We argue that we are currently in the midst of a large-scale paradigm shift. One that is similar to the industrial revolution of the eighteenth and nineteenth centuries. Klaus Schwab has defined it as the Fourth Industrial Revolution. It is:
characterized by a range of new technologies that are fusing the physical, digital and biological worlds, impacting all disciplines, economies and industries, and even challenging ideas about what it means to be human. [World Economic Forum]
While we can argue about the exact shape of the emerging paradigm and the questions it asks of us, the fact is that there is a global disruption of our technological, economic, social and environmental context. These large-scale disruptions are bringing into question basic assumptions about our relationship with each other and the wider world we inhabit.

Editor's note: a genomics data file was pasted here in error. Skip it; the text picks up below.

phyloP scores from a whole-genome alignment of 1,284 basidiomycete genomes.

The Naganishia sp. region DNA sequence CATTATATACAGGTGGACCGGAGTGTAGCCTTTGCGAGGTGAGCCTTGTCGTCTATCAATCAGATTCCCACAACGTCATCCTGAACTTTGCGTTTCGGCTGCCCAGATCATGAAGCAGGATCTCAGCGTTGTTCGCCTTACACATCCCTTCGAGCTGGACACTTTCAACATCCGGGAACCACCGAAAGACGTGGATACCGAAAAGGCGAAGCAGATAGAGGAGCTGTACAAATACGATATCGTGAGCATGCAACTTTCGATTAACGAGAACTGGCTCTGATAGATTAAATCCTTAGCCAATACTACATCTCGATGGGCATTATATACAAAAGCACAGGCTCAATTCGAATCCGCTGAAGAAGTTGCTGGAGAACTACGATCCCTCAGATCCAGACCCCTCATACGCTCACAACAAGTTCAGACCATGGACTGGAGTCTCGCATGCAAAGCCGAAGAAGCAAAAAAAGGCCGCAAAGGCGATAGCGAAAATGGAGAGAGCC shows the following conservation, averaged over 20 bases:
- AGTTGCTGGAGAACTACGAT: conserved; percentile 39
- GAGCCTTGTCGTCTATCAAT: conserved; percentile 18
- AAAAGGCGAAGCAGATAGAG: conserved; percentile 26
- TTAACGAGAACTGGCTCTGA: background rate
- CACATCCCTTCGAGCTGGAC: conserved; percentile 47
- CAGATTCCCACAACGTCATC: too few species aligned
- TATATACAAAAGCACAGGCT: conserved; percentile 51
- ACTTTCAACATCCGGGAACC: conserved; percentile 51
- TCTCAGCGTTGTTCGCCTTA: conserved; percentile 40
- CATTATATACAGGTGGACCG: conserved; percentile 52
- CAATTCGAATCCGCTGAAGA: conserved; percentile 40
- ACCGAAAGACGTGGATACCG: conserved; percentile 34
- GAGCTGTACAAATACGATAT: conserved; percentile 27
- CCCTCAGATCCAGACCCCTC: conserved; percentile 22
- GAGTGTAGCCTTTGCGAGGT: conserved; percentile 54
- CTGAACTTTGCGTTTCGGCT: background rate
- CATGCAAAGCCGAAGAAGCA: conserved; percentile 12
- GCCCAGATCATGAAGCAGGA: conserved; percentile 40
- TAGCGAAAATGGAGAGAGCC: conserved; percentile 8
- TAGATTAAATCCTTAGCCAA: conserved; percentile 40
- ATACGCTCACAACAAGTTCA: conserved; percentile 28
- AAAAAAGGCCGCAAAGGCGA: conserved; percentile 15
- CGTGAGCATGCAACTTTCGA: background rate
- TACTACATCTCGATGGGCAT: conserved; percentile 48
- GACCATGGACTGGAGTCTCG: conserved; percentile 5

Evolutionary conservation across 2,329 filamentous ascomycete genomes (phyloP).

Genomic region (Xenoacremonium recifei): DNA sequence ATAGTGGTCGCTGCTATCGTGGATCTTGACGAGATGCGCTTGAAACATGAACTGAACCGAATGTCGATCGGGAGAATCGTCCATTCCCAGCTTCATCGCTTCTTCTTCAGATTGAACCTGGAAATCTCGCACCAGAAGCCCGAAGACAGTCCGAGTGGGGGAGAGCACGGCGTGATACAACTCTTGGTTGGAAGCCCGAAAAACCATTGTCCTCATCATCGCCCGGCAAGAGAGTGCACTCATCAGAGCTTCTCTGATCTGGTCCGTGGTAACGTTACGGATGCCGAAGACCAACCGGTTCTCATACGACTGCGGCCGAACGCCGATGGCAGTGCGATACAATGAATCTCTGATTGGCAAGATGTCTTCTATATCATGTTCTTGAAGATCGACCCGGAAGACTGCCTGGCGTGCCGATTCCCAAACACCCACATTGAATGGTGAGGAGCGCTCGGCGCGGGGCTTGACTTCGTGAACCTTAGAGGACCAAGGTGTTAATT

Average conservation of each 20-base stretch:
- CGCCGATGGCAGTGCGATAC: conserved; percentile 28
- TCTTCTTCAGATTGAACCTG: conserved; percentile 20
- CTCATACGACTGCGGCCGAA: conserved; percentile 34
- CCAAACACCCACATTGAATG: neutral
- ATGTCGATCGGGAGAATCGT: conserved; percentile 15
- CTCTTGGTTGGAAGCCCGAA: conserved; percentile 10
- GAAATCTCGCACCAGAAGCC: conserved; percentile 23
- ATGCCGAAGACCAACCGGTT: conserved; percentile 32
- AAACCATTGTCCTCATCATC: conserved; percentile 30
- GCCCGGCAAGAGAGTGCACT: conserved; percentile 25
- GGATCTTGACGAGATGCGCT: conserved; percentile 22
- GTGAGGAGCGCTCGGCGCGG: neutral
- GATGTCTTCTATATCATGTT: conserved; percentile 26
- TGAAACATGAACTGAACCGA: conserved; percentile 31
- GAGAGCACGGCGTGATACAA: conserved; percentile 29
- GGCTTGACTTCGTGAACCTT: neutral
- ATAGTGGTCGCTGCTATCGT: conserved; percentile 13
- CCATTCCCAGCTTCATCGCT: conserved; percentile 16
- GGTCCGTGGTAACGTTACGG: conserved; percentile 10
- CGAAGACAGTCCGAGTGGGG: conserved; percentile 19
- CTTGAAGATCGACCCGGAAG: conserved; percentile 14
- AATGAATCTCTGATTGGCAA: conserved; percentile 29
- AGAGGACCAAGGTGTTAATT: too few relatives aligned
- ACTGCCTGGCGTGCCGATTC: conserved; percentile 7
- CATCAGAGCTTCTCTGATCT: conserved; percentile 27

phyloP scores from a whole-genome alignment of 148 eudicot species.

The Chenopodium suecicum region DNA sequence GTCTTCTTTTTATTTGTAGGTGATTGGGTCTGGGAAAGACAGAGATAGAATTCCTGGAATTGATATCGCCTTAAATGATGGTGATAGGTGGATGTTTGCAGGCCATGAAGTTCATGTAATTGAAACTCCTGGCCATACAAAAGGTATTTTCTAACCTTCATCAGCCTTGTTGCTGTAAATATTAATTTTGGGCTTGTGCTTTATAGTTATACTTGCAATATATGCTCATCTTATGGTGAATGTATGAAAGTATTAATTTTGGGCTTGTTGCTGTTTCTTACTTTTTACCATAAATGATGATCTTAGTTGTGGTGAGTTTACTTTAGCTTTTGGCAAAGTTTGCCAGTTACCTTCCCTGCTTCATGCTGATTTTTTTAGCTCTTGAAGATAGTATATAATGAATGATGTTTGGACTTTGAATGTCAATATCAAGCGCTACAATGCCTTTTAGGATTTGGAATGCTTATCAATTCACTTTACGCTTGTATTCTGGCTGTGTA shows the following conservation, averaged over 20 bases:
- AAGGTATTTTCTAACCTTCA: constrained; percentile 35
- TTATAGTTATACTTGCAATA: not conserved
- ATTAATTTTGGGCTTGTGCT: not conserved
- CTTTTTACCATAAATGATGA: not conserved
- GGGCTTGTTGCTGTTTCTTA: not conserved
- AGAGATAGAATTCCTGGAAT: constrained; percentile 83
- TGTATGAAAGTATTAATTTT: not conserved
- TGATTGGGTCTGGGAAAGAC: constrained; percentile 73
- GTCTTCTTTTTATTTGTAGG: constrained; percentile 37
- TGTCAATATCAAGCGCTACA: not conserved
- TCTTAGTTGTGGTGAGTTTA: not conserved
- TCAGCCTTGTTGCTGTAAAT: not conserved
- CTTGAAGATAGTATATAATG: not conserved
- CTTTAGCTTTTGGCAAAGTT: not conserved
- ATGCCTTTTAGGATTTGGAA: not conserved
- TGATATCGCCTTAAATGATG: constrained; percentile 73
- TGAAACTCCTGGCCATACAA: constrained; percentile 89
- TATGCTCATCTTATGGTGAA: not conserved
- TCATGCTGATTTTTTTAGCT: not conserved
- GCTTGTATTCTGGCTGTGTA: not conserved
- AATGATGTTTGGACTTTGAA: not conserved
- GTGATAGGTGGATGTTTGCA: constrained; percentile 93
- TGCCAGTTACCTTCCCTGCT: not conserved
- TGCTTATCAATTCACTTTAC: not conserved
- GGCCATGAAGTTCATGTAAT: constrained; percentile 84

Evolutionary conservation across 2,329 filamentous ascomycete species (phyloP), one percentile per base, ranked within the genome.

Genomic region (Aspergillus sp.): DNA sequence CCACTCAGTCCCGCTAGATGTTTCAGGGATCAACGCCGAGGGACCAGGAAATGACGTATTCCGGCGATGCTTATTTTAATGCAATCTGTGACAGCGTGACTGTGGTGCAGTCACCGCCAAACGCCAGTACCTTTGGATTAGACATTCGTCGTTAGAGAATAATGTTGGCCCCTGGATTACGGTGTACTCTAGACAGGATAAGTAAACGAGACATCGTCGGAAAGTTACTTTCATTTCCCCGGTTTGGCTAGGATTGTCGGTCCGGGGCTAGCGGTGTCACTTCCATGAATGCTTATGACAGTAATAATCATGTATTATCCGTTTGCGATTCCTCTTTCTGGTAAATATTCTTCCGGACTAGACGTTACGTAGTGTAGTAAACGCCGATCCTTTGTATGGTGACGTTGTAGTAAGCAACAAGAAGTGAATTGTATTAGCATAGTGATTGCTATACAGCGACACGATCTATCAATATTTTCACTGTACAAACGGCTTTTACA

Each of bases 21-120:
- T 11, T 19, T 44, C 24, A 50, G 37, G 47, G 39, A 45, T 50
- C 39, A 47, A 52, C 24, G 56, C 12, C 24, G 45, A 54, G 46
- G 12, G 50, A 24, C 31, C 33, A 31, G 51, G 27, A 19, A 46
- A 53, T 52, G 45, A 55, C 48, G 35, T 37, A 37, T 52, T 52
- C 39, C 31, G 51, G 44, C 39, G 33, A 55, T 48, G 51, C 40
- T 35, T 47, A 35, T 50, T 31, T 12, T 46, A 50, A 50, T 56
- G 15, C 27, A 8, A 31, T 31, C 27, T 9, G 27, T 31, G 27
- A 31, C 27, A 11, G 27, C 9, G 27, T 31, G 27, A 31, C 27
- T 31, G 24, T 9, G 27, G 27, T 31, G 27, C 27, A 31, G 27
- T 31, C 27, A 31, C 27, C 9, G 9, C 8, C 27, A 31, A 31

The old answers and tools we have used successfully up to this point, including the ideas of neoliberal capitalism, are being challenged more and more as inadequate when faced with the current situation, both in terms of risks and opportunities.
If we accept that we are currently in a paradigm shift, there are several significant shifts, related to Kuhn’s the characteristics of the paradigm shift, senior management will need to work with as they guide their businesses forward.
It is important to note that a paradigm shift is an unusual situation and, as such, requires a different approach than when there is a dominant paradigm in place. The biggest challenge is to not simply reproduce what has worked in the past but to read the new data that starts to emerge to inform a search for the best possible responses